The current global pandemic has not only caused chaos worldwide, but also in Pakistan, in particular, the province of Sindh since it was initially the epic center of the CoVid -19 in Pakistan. Consequently, after the World Health Organization labelled the CoViD -19 a pandemic (defined as “an epidemic occurring worldwide, or over a very wide area, crossing international boundaries and usually affecting a large number of people”), the Government of Sindh took urgent and drastic measures to lock down the entire province of Sindh and restrict activities therein to prevent the spread of the CoViD – 19 by virtue of the Order No: SO(J-I)/HD/8-1(04)/2020-Corona dated April 02, 2020 issued by the Government of Sindh Home Department (the “Order”).
However, one question which may come in the mind of any person, in particular, a law student, is that under what law has the Government of Sindh issued the Order which has deprived people of, inter alia, their legal right to liberty, movement, to do lawful business and conduct other lawful activities?
By way of background, Pakistan is a country with a written constitution. Which means that the Constitution of Pakistan (the “Constitution”) is the supreme doctrine from which all powers, including, law making powers, are derived. Accordingly, under the Constitution, the Provincial Assembly of Sindh has the power to make law within their area of competence for the province of Sindh, including health matters.
In view of the foregoing, the Provincial Assembly of Sindh enacted the Sindh Epidemic Diseases Act, 2014 (the Act) for the purposes of consolidating the law relating to the prevention of spread of dangerous epidemic disease.
Pursuant to Section 2(a) of the Act, “disease” is defined as follows:
“(a) “disease” means the dangerous epidemic diseases;” (emphasis added)
Whilst the term “epidemic disease” is not defined under the Act, applying a literal perspective, the CoViD – 19 can be labelled as an epidemic disease. This is further fortified by the fact that it has been deemed as a global pandemic by the World Health Organization. Consequently, the powers granted under the Act can be applied to prevent the outbreak of the CoVid-19.
Accordingly, based on our review of the Sections 3(1) and (2) of the Act, the Government of Sindh has the power to “take or require or empower any person to take, such measures and, by public notice, prescribe such temporary regulations to be observed by the public or by any person or class of persons as it shall deem necessary to prevent the outbreak of such disease or the spread thereof” including “inspection of persons traveling by railway or otherwise, and the segregation, in hospital, temporary accommodation or otherwise, of persons suspected” of being infected by the disease.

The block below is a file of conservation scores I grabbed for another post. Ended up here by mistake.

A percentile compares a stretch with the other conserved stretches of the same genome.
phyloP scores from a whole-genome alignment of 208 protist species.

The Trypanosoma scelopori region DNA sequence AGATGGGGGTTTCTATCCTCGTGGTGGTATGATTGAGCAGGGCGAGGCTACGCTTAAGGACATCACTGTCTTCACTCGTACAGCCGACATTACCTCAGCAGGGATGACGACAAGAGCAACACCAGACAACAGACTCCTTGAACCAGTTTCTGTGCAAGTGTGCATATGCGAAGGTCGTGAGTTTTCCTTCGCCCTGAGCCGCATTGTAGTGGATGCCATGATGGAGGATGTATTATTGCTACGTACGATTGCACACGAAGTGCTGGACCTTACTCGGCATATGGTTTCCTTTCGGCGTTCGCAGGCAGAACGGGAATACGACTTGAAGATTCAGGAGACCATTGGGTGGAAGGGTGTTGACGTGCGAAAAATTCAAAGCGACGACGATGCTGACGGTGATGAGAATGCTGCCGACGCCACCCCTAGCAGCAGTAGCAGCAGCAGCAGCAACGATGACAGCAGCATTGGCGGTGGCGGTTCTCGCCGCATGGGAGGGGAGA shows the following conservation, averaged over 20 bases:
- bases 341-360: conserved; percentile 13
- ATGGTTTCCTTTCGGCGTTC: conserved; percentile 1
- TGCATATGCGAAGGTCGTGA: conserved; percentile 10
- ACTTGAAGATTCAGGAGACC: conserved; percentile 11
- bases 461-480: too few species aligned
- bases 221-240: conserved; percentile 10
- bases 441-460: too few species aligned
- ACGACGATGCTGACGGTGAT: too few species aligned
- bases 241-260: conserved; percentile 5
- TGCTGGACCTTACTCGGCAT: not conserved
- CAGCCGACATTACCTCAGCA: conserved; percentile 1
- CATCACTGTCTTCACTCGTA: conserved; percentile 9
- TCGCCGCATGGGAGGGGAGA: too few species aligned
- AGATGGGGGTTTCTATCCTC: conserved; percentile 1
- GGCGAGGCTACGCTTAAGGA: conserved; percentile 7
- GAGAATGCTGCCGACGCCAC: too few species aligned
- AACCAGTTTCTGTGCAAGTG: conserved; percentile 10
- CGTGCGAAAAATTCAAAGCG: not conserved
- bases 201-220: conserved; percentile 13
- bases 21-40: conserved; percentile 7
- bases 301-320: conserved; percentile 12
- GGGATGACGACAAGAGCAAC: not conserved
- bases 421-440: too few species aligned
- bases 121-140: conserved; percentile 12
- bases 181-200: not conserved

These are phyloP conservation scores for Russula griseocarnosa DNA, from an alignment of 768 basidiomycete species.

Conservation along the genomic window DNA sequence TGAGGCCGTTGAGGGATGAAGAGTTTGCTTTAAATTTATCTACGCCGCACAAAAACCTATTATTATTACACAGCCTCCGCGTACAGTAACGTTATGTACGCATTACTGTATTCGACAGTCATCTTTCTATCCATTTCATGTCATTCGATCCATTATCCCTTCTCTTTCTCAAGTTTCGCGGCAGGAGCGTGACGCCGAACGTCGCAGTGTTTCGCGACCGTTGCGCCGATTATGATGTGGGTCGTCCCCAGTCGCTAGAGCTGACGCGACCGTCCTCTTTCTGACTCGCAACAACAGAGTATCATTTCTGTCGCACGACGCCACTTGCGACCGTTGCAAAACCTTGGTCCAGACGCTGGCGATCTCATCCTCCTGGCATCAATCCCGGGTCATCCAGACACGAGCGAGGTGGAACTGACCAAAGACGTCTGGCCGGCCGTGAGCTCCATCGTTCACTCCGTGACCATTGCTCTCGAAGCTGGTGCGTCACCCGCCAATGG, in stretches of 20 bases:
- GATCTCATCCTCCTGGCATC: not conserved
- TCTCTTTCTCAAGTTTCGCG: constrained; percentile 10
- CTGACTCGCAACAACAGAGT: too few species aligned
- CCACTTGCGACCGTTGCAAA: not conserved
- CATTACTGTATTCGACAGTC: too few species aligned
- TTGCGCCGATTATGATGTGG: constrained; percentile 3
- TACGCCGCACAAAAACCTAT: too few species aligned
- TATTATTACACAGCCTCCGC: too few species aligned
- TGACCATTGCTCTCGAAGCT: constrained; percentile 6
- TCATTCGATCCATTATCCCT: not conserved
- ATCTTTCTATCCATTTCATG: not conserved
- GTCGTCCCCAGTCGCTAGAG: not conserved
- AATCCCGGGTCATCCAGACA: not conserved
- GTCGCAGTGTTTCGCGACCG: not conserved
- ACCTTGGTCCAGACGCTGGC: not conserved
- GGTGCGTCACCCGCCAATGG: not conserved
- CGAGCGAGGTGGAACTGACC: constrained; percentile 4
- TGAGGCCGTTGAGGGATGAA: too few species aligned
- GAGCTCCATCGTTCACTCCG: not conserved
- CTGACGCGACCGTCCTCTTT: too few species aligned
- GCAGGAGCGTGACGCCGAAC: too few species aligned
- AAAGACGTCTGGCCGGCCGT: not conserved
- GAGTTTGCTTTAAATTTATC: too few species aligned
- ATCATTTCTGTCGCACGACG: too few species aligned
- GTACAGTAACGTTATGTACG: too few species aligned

In view of the above, it is clear that the Act empowers the Government of Sindh to take any temporary measures in order to prevent the outbreak of the CoViD – 19 and these measures may include restriction of movement of persons without legitimate reason within the province of Sindh, closure of businesses (other than essential businesses) and closure of schools, places of entertainment including cinemas, restaurants etc. Therefore, in our view, it can safely be stated that Order is legitimate and cannot be challenged on the grounds of being ultra vires.
Finally, any citizen having read the above would venture to think about the consequences of breaching such Order. In this regard, Section 4 of the Act is relevant and states that “any person disobeying any regulation or order made under this Act shall be deemed to have committed an offence punishable under section 188 of the Pakistan Penal Code.”. By way of information, the Pakistan Penal Code contains all offences which can be charged in Pakistan and Section 188 of the Pakistan Penal Code clearly specifies that any breach of the Order would result in either imprisonment for up to 1 month and / or a fine or if the breach results in, inter alia, endangerment of human life, health or safety then the terms of imprisonment can go up to six months along with a fine at the discretion of the judge.
It is also pertinent to understand that pursuant to Section 188 of the PPC, the offender is not required to have any intent to produce harm or contemplate his disobedience as likely to produce harm, it is only sufficient that the offender knows of the Order and his disobedience produces or is likely to produce harm.
In light of the above and by way of conclusion, as a citizen of Pakistan, one should always understand their legal rights and if any such right (in our case including the right of liberty and to conduct lawful business) is deprived under any law enacted by any authority. A citizen should first research and find the base law under which such power is given, and thereafter read that relevant law and determine whether the power has been exercised lawfully or not. If it has been exercised lawfully, the deprivation of legal rights is justified and citizens need to abide by such laws (in our case the Order).
Finally, as law abiding citizens, we should support the Government of Sindh in its effort to prevent the outbreak of the Covid -19 by staying indoors and encouraging others to do the same.
 Last JM, editor. A dictionary of epidemiology, 4th edition. New York: Oxford University Press; 2001